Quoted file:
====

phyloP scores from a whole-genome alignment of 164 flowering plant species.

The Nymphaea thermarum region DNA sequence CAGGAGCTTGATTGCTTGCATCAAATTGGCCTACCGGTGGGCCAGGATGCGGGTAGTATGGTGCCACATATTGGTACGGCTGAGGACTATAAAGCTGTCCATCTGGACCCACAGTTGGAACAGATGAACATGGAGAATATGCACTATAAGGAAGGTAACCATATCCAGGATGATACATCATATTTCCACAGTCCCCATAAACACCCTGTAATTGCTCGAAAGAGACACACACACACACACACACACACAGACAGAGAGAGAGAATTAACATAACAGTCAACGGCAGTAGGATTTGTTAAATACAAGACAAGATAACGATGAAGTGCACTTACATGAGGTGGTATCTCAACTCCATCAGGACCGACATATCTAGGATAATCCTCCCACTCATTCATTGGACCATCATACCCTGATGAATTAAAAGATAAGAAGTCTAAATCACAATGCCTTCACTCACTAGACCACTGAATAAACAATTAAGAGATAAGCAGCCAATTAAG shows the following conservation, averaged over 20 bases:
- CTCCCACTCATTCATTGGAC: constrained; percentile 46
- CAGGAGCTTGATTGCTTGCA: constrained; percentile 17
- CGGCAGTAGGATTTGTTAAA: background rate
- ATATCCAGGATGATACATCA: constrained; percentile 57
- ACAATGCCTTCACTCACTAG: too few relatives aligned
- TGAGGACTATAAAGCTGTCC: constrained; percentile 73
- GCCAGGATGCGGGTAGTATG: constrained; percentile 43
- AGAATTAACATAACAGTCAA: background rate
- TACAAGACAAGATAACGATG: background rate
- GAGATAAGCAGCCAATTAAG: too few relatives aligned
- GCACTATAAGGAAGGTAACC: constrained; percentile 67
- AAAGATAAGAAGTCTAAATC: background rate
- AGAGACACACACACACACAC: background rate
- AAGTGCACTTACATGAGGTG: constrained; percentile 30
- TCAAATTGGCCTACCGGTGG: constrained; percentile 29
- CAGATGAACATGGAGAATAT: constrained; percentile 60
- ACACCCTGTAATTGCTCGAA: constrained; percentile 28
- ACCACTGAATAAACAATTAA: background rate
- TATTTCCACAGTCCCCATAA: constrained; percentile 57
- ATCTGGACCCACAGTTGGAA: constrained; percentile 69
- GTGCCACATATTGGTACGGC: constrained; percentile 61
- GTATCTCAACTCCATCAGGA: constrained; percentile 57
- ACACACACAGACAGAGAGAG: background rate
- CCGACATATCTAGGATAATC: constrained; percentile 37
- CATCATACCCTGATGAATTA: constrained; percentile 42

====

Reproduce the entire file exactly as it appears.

phyloP scores from a whole-genome alignment of 164 flowering plant species.

The Nymphaea thermarum region DNA sequence CAGGAGCTTGATTGCTTGCATCAAATTGGCCTACCGGTGGGCCAGGATGCGGGTAGTATGGTGCCACATATTGGTACGGCTGAGGACTATAAAGCTGTCCATCTGGACCCACAGTTGGAACAGATGAACATGGAGAATATGCACTATAAGGAAGGTAACCATATCCAGGATGATACATCATATTTCCACAGTCCCCATAAACACCCTGTAATTGCTCGAAAGAGACACACACACACACACACACACACAGACAGAGAGAGAGAATTAACATAACAGTCAACGGCAGTAGGATTTGTTAAATACAAGACAAGATAACGATGAAGTGCACTTACATGAGGTGGTATCTCAACTCCATCAGGACCGACATATCTAGGATAATCCTCCCACTCATTCATTGGACCATCATACCCTGATGAATTAAAAGATAAGAAGTCTAAATCACAATGCCTTCACTCACTAGACCACTGAATAAACAATTAAGAGATAAGCAGCCAATTAAG shows the following conservation, averaged over 20 bases:
- CTCCCACTCATTCATTGGAC: constrained; percentile 46
- CAGGAGCTTGATTGCTTGCA: constrained; percentile 17
- CGGCAGTAGGATTTGTTAAA: background rate
- ATATCCAGGATGATACATCA: constrained; percentile 57
- ACAATGCCTTCACTCACTAG: too few relatives aligned
- TGAGGACTATAAAGCTGTCC: constrained; percentile 73
- GCCAGGATGCGGGTAGTATG: constrained; percentile 43
- AGAATTAACATAACAGTCAA: background rate
- TACAAGACAAGATAACGATG: background rate
- GAGATAAGCAGCCAATTAAG: too few relatives aligned
- GCACTATAAGGAAGGTAACC: constrained; percentile 67
- AAAGATAAGAAGTCTAAATC: background rate
- AGAGACACACACACACACAC: background rate
- AAGTGCACTTACATGAGGTG: constrained; percentile 30
- TCAAATTGGCCTACCGGTGG: constrained; percentile 29
- CAGATGAACATGGAGAATAT: constrained; percentile 60
- ACACCCTGTAATTGCTCGAA: constrained; percentile 28
- ACCACTGAATAAACAATTAA: background rate
- TATTTCCACAGTCCCCATAA: constrained; percentile 57
- ATCTGGACCCACAGTTGGAA: constrained; percentile 69
- GTGCCACATATTGGTACGGC: constrained; percentile 61
- GTATCTCAACTCCATCAGGA: constrained; percentile 57
- ACACACACAGACAGAGAGAG: background rate
- CCGACATATCTAGGATAATC: constrained; percentile 37
- CATCATACCCTGATGAATTA: constrained; percentile 42